Composer Sarah Kirkland Snider, who lives with her husband, Steven Mackey, a professor of music at Princeton University, and their two school-age children, has been navigating lockdown with all that entails. In addition to those demands, there is the relentless onslaught of the daily news cycle that has also consumed her. Once the reality of 2020 hit, Snider’s urge to compose slipped away and for a few months she took a hiatus from it, focusing instead on tasks that needed less emotional energy, such as creating a new website, revising earlier works and doing research for her next opera.
2020 was to have been a big year for Snider, who has received commissions from major orchestras in the US and Europe, and whose music has been performed in concert halls around the world. In June, Forward Into Light was to have been premiered by the New York Philharmonic. Commissioned by the orchestra, the work commemorates the 100th anniversary of the ratification of the Nineteenth Amendment to the US Constitution that enfranchised all American women, declaring for the first time that they, like men, deserve all the rights and responsibilities of citizenship.
Snider is realistic and is gutted to think that she might not hear the NY Phil perform Forward Into Light for some time to come. The intention is to reschedule it, but there is no telling when, or what New York City’s cultural landscape will look like, let alone what the orchestra’s constraints will be, in the future. If any work would resonate with the moment, Forward Into Light, if only for its title, would seem to be it.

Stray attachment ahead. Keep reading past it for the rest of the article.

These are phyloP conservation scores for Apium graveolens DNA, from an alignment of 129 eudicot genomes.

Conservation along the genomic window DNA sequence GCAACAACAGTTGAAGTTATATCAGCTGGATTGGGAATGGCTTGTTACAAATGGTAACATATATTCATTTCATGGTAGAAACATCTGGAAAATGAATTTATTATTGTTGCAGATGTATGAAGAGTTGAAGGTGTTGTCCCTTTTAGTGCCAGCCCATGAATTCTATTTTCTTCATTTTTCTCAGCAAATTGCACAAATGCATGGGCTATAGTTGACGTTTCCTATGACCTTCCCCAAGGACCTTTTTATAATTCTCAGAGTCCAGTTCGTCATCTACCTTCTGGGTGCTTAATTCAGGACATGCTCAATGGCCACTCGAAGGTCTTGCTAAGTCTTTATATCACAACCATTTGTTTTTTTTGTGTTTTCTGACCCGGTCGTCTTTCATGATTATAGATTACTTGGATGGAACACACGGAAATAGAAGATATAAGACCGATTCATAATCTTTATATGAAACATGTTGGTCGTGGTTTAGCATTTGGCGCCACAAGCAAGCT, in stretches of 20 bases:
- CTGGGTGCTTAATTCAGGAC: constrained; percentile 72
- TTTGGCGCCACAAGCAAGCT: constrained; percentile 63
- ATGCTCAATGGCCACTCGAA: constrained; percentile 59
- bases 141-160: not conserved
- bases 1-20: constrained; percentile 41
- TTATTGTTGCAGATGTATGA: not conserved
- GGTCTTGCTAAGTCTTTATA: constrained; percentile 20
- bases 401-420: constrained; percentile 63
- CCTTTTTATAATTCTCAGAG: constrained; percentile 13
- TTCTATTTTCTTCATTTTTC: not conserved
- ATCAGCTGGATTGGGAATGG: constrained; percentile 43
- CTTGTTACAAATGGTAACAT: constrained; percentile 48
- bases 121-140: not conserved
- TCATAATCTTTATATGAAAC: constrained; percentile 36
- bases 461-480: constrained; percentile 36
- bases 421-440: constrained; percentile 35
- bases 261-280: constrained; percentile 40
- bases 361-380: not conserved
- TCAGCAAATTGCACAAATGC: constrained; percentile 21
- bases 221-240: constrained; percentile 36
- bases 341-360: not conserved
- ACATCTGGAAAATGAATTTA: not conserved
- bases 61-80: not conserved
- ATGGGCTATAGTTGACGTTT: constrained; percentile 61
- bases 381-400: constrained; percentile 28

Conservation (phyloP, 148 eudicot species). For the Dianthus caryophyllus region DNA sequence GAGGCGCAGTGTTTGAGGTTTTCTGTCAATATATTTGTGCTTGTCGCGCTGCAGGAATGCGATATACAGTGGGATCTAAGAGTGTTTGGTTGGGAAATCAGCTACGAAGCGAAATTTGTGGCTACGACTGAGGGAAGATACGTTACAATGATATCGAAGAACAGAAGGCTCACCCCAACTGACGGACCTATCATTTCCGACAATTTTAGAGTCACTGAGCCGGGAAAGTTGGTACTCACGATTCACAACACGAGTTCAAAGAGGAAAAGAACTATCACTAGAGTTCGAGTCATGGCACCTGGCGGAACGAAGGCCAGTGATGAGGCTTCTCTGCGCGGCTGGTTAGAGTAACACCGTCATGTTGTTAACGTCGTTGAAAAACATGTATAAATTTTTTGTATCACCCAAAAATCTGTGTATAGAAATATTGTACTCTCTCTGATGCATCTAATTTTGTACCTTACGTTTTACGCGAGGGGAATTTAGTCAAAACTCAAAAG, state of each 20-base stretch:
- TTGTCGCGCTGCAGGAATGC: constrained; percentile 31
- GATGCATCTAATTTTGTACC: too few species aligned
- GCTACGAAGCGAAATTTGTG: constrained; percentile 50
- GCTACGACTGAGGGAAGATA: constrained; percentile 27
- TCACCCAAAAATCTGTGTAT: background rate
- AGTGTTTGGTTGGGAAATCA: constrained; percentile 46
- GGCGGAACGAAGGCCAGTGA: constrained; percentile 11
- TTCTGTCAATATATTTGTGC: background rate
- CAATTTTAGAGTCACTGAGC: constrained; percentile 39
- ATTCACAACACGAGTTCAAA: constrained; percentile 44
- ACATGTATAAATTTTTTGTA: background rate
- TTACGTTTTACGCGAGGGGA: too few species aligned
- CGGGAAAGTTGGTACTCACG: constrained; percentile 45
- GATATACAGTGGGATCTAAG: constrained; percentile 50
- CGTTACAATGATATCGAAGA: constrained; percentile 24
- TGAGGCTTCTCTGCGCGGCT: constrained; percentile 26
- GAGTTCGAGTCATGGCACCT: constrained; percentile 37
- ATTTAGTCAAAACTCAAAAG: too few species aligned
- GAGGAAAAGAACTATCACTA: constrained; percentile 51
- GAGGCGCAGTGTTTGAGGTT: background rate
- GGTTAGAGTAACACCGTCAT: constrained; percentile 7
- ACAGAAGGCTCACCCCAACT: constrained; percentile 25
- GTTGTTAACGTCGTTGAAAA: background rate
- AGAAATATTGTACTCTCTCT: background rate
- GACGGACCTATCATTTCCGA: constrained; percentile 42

June was also to be the month that the recording of Snider’s Mass for the Endangered was to be released, the fourth of her works to be issued in a partnership between New Amsterdam and Nonesuch Records. The project, however, was delayed, and the recording was released on 25 September 2020.
Mass for the Endangered was commissioned by Trinity Wall Street (an Episcopal parish that has been an integral part of New York City’s history for more than 300 years) in response to composer Danny Felsenfeld’s suggestion that the church get composers to reimagine the Mass. With the support of Julian Wachner, Director of Music and the Arts at Trinity, the project went forward, and Snider was one of five composers chosen to write a Mass written on any topic, with any text. Trinity’s only stipulation was that the Gloria, Sanctus and Benedictus employ the traditional Latin so that they could be sung in church services.
Snider asked the author, poet and musician Nathaniel Bellows, who is not only her friend but a frequent collaborator, to write the text. Knowing that whatever would interest him would likely speak to her, she asked him to propose a topic. Bellows responded with two words – ‘endangered animals’ – and she leapt at the idea. Bellows and Snider are both inspired artistically by the natural world and have bonded over the role that it plays in their respective creative processes, so it was fitting that it would be the focus for the Mass they would create together.
As they began work on it in 2017, the Trump Administration had just withdrawn from the Paris Climate Agreement, an ambitious global action plan to fight climate change that nearly 200 countries signed in 2015. With the dramatic increase of devastating weather events, Bellows and Snider were grateful for the opportunity to express their grief, alarm and desire for change. The result was a celebration of, and an elegy for, the natural world – animals, plants, insects, the planet itself – as well as an appeal for greater awareness, urgency and action regarding climate change.